GreenDice brings people into enterprises green strategy from 5,9€ per month
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GreenDice has found a bottleneck where many companies have climate goals towards net zero. Still, they cannot report or measure their everyday IT electronics footprints by not knowing the full life cycle demanded through manufacturers’ methodology. GreenDice believes that it can help enterprises close this loop for environmental terms and add real social impact to their ESG report by making digital world entry start from 5.90€ per month.
How the Concern for the Environment and Lifecycle of Technology Products Led to GreenDice’s Concept
The main drive behind GreenDice’s concept stems from their founder, Argo Alaniit, who grew up in the countryside in an ex-Soviet Union country where most people were not born with a ‘golden spoon in their mouth’. Estonia had a digital revolution going on and Argo ended up benefitting from access to a computer, where he expanded his knowledge and started small business activities.
As time went by, he randomly ended up in Morocco as a tourist and started to speak with the local people who almost all were dreaming about emigrating to Europe, because there were limited opportunities inside the country and the salary was very low. Argo explained how his computer gave him a chance to change his life for the better, yet people did not seem to understand.
This led Argo to open a computer class in Morocco some years later. He was on a mission to try and educate people to provide helpdesk solutions, for example for a French bank. Moroccans who joined, appreciated the initiative but asked why they must buy used rubbish/garbage from the EU again… This question was the starting point of GreenDice as it made Argo brainstorm an answer to their question.
Studying environmental engineering at university, Argo knew how complicated it is to achieve carbon neutrality or carbon zero goals. He also had insights about the IT industry and knew that even to measure or report ICT devices’ carbon footprints, you must know the full life cycles of these, which enterprises are lacking. All this led up to an idea where people like Moroccans for example, who would like to benefit from the digital world, could be part of specific companies’ sustainability strategy by transparently helping them to extend the life of once-used devices, while also taking responsibility to recycle them properly by being part of the GreenDice community.
After taking some time to learn what was going on, GreenDice found that only 50% of the world has any kind of access to a personal computer, and that e-waste is the most rapidly growing waste sector in the world. Those two things could be measurably targeted and reduced. While ICT devices could be used to catch millions of people whose mindsets can be shifted towards more sustainable thinking and acting.
Community-subscribers-wise, GreenDice is testing its concept in Estonia for the next upcoming year (2024). Partnership-(enterprises)-wise they are looking into Europe and the UK/USA to bring them a product which could make their sustainability journey more interesting and measurable in terms of impacting society positively.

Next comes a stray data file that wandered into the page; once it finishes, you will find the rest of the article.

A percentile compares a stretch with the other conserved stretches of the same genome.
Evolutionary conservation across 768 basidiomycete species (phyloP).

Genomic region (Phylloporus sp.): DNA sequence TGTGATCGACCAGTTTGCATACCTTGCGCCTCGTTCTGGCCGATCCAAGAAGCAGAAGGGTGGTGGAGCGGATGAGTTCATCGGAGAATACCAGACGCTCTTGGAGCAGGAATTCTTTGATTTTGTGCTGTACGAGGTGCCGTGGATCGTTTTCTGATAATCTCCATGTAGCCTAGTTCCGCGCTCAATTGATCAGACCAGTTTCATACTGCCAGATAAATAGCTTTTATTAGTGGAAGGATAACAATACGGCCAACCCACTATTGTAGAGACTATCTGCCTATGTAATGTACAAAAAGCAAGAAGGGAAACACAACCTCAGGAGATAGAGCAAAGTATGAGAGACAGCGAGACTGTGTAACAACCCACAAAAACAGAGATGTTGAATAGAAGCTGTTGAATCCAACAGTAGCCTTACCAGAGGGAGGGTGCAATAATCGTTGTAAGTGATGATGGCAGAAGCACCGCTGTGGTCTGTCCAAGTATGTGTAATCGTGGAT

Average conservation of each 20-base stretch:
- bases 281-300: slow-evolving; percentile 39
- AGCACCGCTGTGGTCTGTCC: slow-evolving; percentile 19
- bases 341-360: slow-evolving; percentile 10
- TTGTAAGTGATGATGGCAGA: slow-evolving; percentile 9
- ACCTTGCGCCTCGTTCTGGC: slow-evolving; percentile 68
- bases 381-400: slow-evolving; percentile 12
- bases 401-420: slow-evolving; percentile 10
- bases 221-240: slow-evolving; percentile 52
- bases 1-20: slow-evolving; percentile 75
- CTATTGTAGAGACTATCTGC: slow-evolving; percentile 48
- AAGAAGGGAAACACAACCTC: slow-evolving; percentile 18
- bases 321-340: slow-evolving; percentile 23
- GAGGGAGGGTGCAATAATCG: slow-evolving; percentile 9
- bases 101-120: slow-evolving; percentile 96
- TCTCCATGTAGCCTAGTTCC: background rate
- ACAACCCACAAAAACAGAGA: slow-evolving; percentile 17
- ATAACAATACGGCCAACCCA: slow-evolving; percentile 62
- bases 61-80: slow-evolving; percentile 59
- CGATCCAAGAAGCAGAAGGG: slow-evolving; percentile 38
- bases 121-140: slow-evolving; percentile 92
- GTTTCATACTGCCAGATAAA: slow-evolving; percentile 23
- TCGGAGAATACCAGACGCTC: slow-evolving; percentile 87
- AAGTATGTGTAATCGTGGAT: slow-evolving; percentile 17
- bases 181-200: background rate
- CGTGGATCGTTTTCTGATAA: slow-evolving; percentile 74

Read More: Our story – GreenDice
Why Is E-Waste an Issue?
Everything is going to be electric but even now we produce more than 50 million tons of e-waste every single year and it is the most rapidly growing waste sector in the world. 50 million tons… (To understand the size of it, we can imagine that one person weighs 100kg and we “throw” away more than 500 million people every year.)
Unfortunately, only 17% of electronic devices are collected and 83% get lost or dumped. According to the World Health Organization (WHO), it is a major concern where a lot of women and child labourers are facing health risks.
For example, lead is one of the common substances released into the environment if e-waste is recycled, stored, or dumped using inferior activities, such as open burning. E-waste recycling activities may have several adverse impacts on human health, and children and pregnant women are particularly vulnerable – The International Labour Organization (ILO) and WHO estimate that millions of women and child labourers working in the informal recycling sector around the world may be at risk of e-waste exposure.
Now, there are several reasons why some people who claim to be environmentally conscious or “green” may not be aware of e-waste.
Firstly, some people may not have been exposed to information about e-waste, or they may not have had the opportunity to learn more about environmental issues. Another reason could be that people may be aware of the broader environmental issues, but they may not have focused specifically on e-waste. For example, they may be well aware of topics such as pollution, climate change, or conservation, without delving into the specifics of electronic waste. Extending on from that, while many people consider themselves environmentally conscious, they may prioritise certain aspects like reducing plastic waste in their home, conserving energy, or supporting renewable energy sources, while disregarding e-waste.